Rumpff said Baan expected a new CEO would be appointed early in the second quarter of this year, after which time US operations would "pick up".

- Lauren Thomsen-Moore contributed to this storyOnce a darling of investors, software vendor Baan has seen a reversal in its fortunes. Just two years ago, the company was Europe's second largest software producer just behind Germany's SAP. But since then, it has struggled with accounting scandals, mounting losses and management unrest.

The biggest problem was the scandal that forced founders Jan and Paul Baan from their company, accused of producing misleading accounts that suggested its sales were growing faster than they really were. Sales then stagnated as its clients focused on correcting Y2K problems rather than buying new software. With bleak prospects ahead, Baan looked to an investor to help it out of its rut.

1978- Baan founded by Jan Baan, joined in 1982 by his brother Paul.

1981-82- Expands from providing financial and administrative consulting services to offering ERP software that enables businesses to coordinate data on sales and inventories, easing decision-making.

1994- Clinches a deal from SAP to supply $US20 million ($A35.5 million) software to Boeing.

1995- Floats on Nasdaq and in Amsterdam.

1997- Sales grow 64 per cent to $680 million, net income rises 111 per cent to $77 million, and shares rise 114 per cent in one year.

1998-

April 20- Share price hits lifetime high of 49 euros ($A79.90)May 13- Acquires British software supplier CODA Group.

July- Jan Baan announces he will step down as chief executive and president to chair the management board. Baan Investments, which owns 39per cent of Baan and is controlled by the Baan brothers, changes its name to Vanenberg Ventures.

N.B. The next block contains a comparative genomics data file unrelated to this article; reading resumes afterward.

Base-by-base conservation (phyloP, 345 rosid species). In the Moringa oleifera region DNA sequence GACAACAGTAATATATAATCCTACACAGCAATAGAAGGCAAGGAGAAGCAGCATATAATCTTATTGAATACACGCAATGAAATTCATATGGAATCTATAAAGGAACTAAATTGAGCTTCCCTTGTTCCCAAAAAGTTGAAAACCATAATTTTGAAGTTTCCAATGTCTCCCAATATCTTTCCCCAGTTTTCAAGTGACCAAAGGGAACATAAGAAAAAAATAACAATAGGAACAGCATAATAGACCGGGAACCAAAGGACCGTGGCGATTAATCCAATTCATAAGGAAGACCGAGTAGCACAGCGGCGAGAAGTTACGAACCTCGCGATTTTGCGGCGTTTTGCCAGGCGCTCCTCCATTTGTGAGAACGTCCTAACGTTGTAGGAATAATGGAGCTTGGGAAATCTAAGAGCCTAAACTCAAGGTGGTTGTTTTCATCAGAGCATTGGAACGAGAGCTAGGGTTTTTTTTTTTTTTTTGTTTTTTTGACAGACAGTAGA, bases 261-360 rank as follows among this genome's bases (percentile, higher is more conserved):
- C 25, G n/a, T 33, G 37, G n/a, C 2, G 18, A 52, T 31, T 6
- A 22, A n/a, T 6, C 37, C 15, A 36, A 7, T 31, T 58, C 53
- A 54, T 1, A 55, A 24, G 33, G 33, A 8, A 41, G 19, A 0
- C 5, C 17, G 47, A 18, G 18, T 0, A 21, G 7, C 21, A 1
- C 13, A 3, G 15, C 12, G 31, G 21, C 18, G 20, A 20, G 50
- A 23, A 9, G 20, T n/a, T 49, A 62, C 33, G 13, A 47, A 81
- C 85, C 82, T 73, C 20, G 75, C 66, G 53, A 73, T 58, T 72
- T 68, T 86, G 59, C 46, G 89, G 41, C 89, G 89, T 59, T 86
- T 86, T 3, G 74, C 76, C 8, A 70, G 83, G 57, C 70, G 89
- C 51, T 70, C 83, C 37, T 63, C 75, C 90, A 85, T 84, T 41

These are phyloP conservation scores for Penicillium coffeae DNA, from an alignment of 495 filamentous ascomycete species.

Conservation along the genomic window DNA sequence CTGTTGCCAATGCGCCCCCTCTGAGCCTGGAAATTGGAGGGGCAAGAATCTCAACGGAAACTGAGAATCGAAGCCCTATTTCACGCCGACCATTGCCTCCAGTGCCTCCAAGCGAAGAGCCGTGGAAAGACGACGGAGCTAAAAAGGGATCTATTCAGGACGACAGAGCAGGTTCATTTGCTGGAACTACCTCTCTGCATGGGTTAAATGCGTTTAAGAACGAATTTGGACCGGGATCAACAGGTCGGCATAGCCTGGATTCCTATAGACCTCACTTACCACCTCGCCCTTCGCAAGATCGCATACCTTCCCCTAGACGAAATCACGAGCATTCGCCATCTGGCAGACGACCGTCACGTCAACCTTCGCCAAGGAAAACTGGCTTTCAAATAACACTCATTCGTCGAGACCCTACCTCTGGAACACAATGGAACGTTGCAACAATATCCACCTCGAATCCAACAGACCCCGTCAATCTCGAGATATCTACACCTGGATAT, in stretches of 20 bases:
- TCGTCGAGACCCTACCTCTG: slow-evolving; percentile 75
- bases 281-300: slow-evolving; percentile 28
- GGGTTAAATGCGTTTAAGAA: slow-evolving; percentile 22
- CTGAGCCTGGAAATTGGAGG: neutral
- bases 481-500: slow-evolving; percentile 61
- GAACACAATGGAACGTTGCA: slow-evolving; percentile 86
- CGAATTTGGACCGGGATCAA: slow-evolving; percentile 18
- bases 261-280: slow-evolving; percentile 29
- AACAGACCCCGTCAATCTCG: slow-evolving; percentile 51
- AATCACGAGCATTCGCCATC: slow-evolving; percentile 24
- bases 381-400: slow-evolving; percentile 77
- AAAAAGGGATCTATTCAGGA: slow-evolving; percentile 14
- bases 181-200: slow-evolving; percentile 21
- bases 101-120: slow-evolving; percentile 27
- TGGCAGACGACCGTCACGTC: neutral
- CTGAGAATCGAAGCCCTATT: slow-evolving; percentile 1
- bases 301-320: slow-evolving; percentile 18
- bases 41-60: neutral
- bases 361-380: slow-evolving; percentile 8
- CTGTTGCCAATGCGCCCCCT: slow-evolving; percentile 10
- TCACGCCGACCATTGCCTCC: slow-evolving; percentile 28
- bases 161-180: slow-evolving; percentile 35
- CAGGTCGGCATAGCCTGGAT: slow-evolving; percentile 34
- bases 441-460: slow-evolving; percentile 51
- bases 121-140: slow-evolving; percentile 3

July 28- Jan Baan resigns from the management board and Paul announces he will step down from the supervisory board to concentrate on Vanenburg Ventures.

October- Third-quarter loss is $31.7 million and Baan announces it will cut its workforce by 20 per cent worldwide.

Nov 30- A US law firm files a suit on behalf of Baan shareholders, charging the company improperly recognised revenue by using fraudulent accounting methods to inflate share prices between January 28, 1997, and Novenmber 2, 1998.

1999-

January 20- Reports a net loss of $250 million in the fourth quarter of 1998.

March 2- Full-year losses were $315.2 million against a profit of $77.2 million in 1997.

April 27- Loses a systems contract with airline KLM, shares drops seven per centJuly 28- Second-quarter loss is $9.2 million, and its fourth quarterly loss.

October 21- Third-quarter loss is $24.7 million. Shares fall more than 10 per cent.

2000-

Feb 8- Announces sale of CODA for $30 million book profit.

March 13- Sells software unit Meta4 for $20 million equity gain.

April- Reports seventh consecutive loss-making quarter.

May 23- Shares hit a low of 1.15 euros, a fall of 97 per cent from lifetime high.

May 31- Invensys offers 2.85 euros a share, valuing Baan at 762 million euros ($1.2 billion).

- ANDREW HARRISON